Tuesday, August 30, 2022

Book Review: Round Up the Usual Peacocks by Donna Andrews (Meg Langslow #31)

Stars: 5 out of 5
Pros: Fun characters and a strong plot
Cons: Climax could be stronger
The Bottom Line:
A cold case killer?
Sleuthing around wedding prep
Delight for Meg’s fans

Will Killers Crash the Wedding of the Century?

When we first met Meg Langslow in 1999, she was the maid of honor in three weddings, and peacocks were playing a huge part in her life.  The thirty-first book in the series circles back around as it features Meg, peacocks, and a huge wedding.  But Round Up the Usual Peacocks is in no ways a retread.

Meg’s brother Rob is getting married, and he and his fiancée have agreed to let their mothers plan the wedding of the century.  Naturally, Meg, as matron of honor, is being pulled into various wedding related tasks.  That is, until her nephew, Kevin, comes to her with a problem.

Kevin and his friend, Casey, have started a true crime podcast focusing on unsolved cases in Virginia.  They think one of their episodes has hit a nerve since someone tried to run over Casey a few days ago.  Now, they want Meg’s help is figuring out what happened.  As Kevin points out, if they don’t track down the culprit, he or she might crash the wedding.  Kevin believes that one of three cases they’ve talked about led to the attack on Casey.  Can Meg find out what happened before it ruins the wedding?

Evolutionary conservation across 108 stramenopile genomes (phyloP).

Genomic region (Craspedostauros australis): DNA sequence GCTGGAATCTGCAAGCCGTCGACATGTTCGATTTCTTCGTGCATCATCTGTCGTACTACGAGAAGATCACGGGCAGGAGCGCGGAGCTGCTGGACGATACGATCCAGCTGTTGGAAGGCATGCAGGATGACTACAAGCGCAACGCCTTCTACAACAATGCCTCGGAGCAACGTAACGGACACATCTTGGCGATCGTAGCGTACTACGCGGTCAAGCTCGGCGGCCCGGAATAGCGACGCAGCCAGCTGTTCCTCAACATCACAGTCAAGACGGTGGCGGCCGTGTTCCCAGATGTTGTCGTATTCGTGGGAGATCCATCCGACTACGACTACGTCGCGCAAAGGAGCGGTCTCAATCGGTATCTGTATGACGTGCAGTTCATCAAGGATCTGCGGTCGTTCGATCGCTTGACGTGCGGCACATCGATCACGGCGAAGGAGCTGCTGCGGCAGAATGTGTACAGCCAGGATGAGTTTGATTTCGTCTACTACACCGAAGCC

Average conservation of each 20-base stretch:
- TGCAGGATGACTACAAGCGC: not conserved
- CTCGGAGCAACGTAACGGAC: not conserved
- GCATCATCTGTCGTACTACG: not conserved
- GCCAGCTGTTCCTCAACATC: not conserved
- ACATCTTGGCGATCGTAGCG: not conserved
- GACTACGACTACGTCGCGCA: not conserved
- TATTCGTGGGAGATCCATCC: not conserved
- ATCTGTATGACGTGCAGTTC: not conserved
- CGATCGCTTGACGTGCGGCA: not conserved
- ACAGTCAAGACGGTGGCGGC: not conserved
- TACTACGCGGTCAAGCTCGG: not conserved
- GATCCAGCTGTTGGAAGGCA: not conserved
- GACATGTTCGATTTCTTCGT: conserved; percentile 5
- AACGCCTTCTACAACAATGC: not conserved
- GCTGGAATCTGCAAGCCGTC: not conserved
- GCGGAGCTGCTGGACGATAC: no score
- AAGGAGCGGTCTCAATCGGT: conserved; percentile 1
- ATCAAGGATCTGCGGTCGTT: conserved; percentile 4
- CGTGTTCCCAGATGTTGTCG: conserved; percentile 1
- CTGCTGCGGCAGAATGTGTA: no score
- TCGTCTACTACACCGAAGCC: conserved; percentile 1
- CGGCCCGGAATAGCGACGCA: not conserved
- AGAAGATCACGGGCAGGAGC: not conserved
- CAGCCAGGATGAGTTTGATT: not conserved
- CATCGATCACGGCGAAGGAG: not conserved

If you are jumping into the series here or you’ve missed the early books in the series, have no fear.  While there are a couple of references to the first book, they are made in passing.  Honestly, it’s been probably close to 20 years since I read the book myself, so I couldn’t tell you much about what happened in it.  That’s no issue at all since this story stands completely on its own.

And what a delightful story it is.  With three cases for Meg to investigate, the plot is always hopping.  I had an easy time following what was happening as Meg tracked these cases, never confusing them.  I’ll also admit that I suspected where things were going early, but I wasn’t right about everything, and there were some things I hadn’t figured out yet.  Even so, I didn’t care because I was enjoying the ride along the way.  Also, the climax hit one of my pet peeves, but again, I didn’t care.